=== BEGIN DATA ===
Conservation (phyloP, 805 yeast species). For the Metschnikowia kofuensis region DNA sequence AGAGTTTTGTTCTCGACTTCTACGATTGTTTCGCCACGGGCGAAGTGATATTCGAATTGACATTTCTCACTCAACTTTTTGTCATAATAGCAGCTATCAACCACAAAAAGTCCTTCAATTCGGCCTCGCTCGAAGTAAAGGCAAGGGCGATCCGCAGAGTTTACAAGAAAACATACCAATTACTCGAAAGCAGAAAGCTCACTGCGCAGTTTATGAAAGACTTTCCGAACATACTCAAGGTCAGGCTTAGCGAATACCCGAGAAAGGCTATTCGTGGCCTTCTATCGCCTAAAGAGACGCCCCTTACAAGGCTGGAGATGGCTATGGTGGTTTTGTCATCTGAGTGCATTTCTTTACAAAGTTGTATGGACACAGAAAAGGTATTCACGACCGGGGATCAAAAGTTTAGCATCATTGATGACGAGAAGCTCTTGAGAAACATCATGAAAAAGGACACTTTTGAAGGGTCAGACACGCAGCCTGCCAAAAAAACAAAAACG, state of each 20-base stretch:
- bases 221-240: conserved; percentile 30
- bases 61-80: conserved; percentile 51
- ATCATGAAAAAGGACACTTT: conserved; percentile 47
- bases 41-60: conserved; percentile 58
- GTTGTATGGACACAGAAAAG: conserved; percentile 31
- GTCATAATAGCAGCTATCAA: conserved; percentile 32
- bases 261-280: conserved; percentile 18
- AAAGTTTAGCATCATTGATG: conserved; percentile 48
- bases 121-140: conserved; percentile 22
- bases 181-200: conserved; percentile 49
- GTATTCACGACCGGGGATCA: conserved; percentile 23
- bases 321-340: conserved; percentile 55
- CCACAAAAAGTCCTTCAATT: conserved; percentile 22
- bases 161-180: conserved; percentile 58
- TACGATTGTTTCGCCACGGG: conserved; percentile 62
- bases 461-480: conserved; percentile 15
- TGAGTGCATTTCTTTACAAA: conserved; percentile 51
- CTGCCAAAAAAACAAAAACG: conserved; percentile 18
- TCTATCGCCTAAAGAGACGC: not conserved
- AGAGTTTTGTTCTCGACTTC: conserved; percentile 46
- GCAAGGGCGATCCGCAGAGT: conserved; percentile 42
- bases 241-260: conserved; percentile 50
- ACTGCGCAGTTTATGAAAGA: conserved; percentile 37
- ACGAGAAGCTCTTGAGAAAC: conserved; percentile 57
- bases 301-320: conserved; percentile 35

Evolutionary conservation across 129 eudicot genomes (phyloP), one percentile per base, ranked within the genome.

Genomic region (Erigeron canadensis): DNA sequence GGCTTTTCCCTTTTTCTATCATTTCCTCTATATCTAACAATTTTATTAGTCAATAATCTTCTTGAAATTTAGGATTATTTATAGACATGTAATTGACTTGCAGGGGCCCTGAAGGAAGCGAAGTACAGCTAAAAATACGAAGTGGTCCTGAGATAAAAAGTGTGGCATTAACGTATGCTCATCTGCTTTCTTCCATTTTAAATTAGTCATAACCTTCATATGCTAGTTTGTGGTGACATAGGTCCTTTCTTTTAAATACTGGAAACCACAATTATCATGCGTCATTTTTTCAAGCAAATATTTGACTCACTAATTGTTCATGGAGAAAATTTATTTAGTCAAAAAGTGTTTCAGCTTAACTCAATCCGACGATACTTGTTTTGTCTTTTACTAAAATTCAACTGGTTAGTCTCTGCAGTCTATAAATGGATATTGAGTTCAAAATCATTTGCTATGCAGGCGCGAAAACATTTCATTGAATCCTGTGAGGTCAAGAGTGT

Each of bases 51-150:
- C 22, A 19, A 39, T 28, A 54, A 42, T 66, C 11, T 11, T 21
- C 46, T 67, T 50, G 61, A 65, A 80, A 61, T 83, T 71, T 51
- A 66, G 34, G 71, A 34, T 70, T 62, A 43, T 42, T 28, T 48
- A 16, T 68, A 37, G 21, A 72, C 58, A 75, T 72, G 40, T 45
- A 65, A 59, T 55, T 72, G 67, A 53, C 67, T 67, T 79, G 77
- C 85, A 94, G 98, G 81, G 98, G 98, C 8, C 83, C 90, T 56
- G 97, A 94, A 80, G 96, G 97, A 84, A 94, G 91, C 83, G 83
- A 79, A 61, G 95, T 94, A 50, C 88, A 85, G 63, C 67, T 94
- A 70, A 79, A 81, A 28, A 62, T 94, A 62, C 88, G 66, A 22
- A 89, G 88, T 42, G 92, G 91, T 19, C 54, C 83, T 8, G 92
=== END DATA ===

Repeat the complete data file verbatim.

Conservation (phyloP, 805 yeast species). For the Metschnikowia kofuensis region DNA sequence AGAGTTTTGTTCTCGACTTCTACGATTGTTTCGCCACGGGCGAAGTGATATTCGAATTGACATTTCTCACTCAACTTTTTGTCATAATAGCAGCTATCAACCACAAAAAGTCCTTCAATTCGGCCTCGCTCGAAGTAAAGGCAAGGGCGATCCGCAGAGTTTACAAGAAAACATACCAATTACTCGAAAGCAGAAAGCTCACTGCGCAGTTTATGAAAGACTTTCCGAACATACTCAAGGTCAGGCTTAGCGAATACCCGAGAAAGGCTATTCGTGGCCTTCTATCGCCTAAAGAGACGCCCCTTACAAGGCTGGAGATGGCTATGGTGGTTTTGTCATCTGAGTGCATTTCTTTACAAAGTTGTATGGACACAGAAAAGGTATTCACGACCGGGGATCAAAAGTTTAGCATCATTGATGACGAGAAGCTCTTGAGAAACATCATGAAAAAGGACACTTTTGAAGGGTCAGACACGCAGCCTGCCAAAAAAACAAAAACG, state of each 20-base stretch:
- bases 221-240: conserved; percentile 30
- bases 61-80: conserved; percentile 51
- ATCATGAAAAAGGACACTTT: conserved; percentile 47
- bases 41-60: conserved; percentile 58
- GTTGTATGGACACAGAAAAG: conserved; percentile 31
- GTCATAATAGCAGCTATCAA: conserved; percentile 32
- bases 261-280: conserved; percentile 18
- AAAGTTTAGCATCATTGATG: conserved; percentile 48
- bases 121-140: conserved; percentile 22
- bases 181-200: conserved; percentile 49
- GTATTCACGACCGGGGATCA: conserved; percentile 23
- bases 321-340: conserved; percentile 55
- CCACAAAAAGTCCTTCAATT: conserved; percentile 22
- bases 161-180: conserved; percentile 58
- TACGATTGTTTCGCCACGGG: conserved; percentile 62
- bases 461-480: conserved; percentile 15
- TGAGTGCATTTCTTTACAAA: conserved; percentile 51
- CTGCCAAAAAAACAAAAACG: conserved; percentile 18
- TCTATCGCCTAAAGAGACGC: not conserved
- AGAGTTTTGTTCTCGACTTC: conserved; percentile 46
- GCAAGGGCGATCCGCAGAGT: conserved; percentile 42
- bases 241-260: conserved; percentile 50
- ACTGCGCAGTTTATGAAAGA: conserved; percentile 37
- ACGAGAAGCTCTTGAGAAAC: conserved; percentile 57
- bases 301-320: conserved; percentile 35

Evolutionary conservation across 129 eudicot genomes (phyloP), one percentile per base, ranked within the genome.

Genomic region (Erigeron canadensis): DNA sequence GGCTTTTCCCTTTTTCTATCATTTCCTCTATATCTAACAATTTTATTAGTCAATAATCTTCTTGAAATTTAGGATTATTTATAGACATGTAATTGACTTGCAGGGGCCCTGAAGGAAGCGAAGTACAGCTAAAAATACGAAGTGGTCCTGAGATAAAAAGTGTGGCATTAACGTATGCTCATCTGCTTTCTTCCATTTTAAATTAGTCATAACCTTCATATGCTAGTTTGTGGTGACATAGGTCCTTTCTTTTAAATACTGGAAACCACAATTATCATGCGTCATTTTTTCAAGCAAATATTTGACTCACTAATTGTTCATGGAGAAAATTTATTTAGTCAAAAAGTGTTTCAGCTTAACTCAATCCGACGATACTTGTTTTGTCTTTTACTAAAATTCAACTGGTTAGTCTCTGCAGTCTATAAATGGATATTGAGTTCAAAATCATTTGCTATGCAGGCGCGAAAACATTTCATTGAATCCTGTGAGGTCAAGAGTGT

Each of bases 51-150:
- C 22, A 19, A 39, T 28, A 54, A 42, T 66, C 11, T 11, T 21
- C 46, T 67, T 50, G 61, A 65, A 80, A 61, T 83, T 71, T 51
- A 66, G 34, G 71, A 34, T 70, T 62, A 43, T 42, T 28, T 48
- A 16, T 68, A 37, G 21, A 72, C 58, A 75, T 72, G 40, T 45
- A 65, A 59, T 55, T 72, G 67, A 53, C 67, T 67, T 79, G 77
- C 85, A 94, G 98, G 81, G 98, G 98, C 8, C 83, C 90, T 56
- G 97, A 94, A 80, G 96, G 97, A 84, A 94, G 91, C 83, G 83
- A 79, A 61, G 95, T 94, A 50, C 88, A 85, G 63, C 67, T 94
- A 70, A 79, A 81, A 28, A 62, T 94, A 62, C 88, G 66, A 22
- A 89, G 88, T 42, G 92, G 91, T 19, C 54, C 83, T 8, G 92